S/S 2007 Shows: The Mid-point Assessment
Tuesday, September 26, 2006
I've been avoiding spending too much time reviewing the runway collections, for a few reasons: a) my mindset is completely fall/winter (or trying to be – it's tough when it's so hot out); and b) I find it much more interesting to wait and see how the best editors, stylists and stores interpret the looks, rather than clicking through picture after picture of runway shows. Shows are fantastic in person, when you can see the clothes move and the audience react and get caught up in the moment, and looking through photos online just pales in comparison and never does the designs much justice.
(Except for that dress above by Michon Schur. Isn't it gorgeous?)
That said, I still got a little curious and did some clicking around this weekend. After all, while these clothes won't be in stores for months, the most fashion-forward types will immediately take the top trends and start incorporating them into their wardrobes now. And, like we always say, there's nothing wrong with staying ahead of the curve.
The general consensus has been, overwhelmingly, that the shows have been really lackluster and uninspiring – and it's hard to argue with that. There are lots of beautiful clothes on the runways, but the most prevalent looks – voluminous dresses, little cropped jackets, muted colors – feels a lot like what we're already wearing. Then again, at least all my fantastic voluminous dresses aren't going out of style just yet. Silver linings and all.
Here's what's caught my eye from New York and (a tiny bit of) London. Bring on Milan and Paris! We're sure those guys must have something new up their stylish bell sleeves.
Never underestimate the power of a sleek, clean monochromatic outfit, with just a touch of interesting detailing. Looks like the bright, Clorox white from last summer is being replaced by a softer cream:
Clockwise, from top left: Aquascutum, Doo.Ri, 3.1 Philip Lim, Behnaz Sarafpour. (Most photos in this post are from style.com.)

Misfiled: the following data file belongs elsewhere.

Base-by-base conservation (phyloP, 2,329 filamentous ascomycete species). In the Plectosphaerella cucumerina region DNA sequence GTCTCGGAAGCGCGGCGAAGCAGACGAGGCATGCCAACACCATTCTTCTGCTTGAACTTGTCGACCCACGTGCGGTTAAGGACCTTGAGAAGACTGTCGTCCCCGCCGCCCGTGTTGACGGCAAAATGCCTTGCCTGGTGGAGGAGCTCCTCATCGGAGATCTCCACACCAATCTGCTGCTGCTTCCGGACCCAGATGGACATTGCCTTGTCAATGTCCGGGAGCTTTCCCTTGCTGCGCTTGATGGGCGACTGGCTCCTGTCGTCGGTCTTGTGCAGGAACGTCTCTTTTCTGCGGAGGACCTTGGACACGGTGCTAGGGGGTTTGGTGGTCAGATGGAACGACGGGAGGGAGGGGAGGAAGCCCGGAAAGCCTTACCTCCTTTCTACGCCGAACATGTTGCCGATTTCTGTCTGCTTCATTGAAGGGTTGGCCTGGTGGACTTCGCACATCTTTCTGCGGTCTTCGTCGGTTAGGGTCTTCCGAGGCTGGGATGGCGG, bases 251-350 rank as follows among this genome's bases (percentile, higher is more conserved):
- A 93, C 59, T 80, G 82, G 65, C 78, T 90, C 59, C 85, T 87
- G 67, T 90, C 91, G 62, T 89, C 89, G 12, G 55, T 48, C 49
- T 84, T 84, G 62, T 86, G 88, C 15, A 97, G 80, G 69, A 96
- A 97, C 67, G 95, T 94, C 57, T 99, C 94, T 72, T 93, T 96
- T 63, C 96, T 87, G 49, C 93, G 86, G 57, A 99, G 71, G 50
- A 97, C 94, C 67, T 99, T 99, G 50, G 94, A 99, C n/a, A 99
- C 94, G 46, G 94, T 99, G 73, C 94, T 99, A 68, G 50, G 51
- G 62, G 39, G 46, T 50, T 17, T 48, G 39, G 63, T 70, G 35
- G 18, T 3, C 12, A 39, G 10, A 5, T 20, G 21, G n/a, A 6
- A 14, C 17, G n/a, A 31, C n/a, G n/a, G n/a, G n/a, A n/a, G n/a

Though many of the collections focused on beige, black and white, a couple of vibrant hues stood out at a few shows, like a bright royal blue, an eye-popping pink and an edgy chartreuse. (Sigh. No one – and I mean no one – looks good in chartreuse. They really should banish it from all collections, and also from Topshop.)
Above, from left: 3.1 Philip Lim, Chaiken.
From left: Rodarte, DKNY.
From left: Jenni Kayne, Thakoon.
And while we're at it: As a public service announcement, we would like to say that shirts with cut-out shoulders are a style that should be left in the 90s. It is entirely too early to even try and bring them back.
Also: How cute is Jenni Kayne in real life? I often feel that when designers step out for their bow, they are better styled and more put-together than their models were. Plus, it often give you a good glimpse to see how a real woman might wear the pieces:
In case this hasn't been beaten into you already, spring will definitely still be all about volume – but a much more understated, wearable volume than, say, the Balenciaga opera coat or peplum jacket. Actually, I really like the versatility of the voluminous dresses we're seeing – they can be belted or worn loose, and they're still slightly fitted, so you can be comfortable without looking too much like you're pregnant.
(Also: deep pinky reds = striking!)
Clockwise from top left: Malo (which reminds me of that Ashish Soni dress I'm nuts about), Matthew Williamson, Thakoon, Sabyasachi.
There always has to be one daring trendsetter in the group, and this season, it appears to be Marc Jacobs. Many are predicting his crazy harem-style pants are going to be the next big thing among the super-stylish. To which I say: Finally! A pant trend made for people with thighs. I'd be happy to give up depressing, trying-to-squeeze-into-skinny-jeans dressing room episodes once and for all.
Slight alternatives on the ballooning pants were offered by Biba and Threeasfour, which pretty much cements their up-and-coming status:
It does also seem that the skinny pant/leggings trend is going to give way to the skinny knee-length capri pant trend come spring. I remember those being so big when I first moved to New York eight years ago. But I have to admit, they do work well with the voluminous tops and are much more comfortable in warmer temperatures.
Casual, floor-length dresses have been showing up on the radar in recent months, but it seems they're about to have their moment. (Though I'm still trying to figure out how to best wear the toe-sweeping, prairie-style sundress I found at a thrift store last year.)
From left: Jenni Kayne, DKNY.
Of course I have my favorite looks so far. And they are:
Clockwise from top left: 3.1 Philip Lim, Proenza Schouler, Sabyasachi, Adam + Eve, Luca Luca, Chaiken.
None of these comes as much of a surprise -- they all have elements of things I love and have already worn for the past few seasons: peter pan collars; cropped little jackets; slouchy pants; pretty, simple dresses; textured, vintage-y prints; a hint of detail at the neck or at the hem. Perhaps because the move to this fall's current trends was so huge – volume! skinny legs! Balenciaga-inspired silhouettes sweeping the globe! – the next shift in fashion will be much more quiet and subtle.
Then again, I'm not sure if I'm the one being unimaginative, or if it's the designs.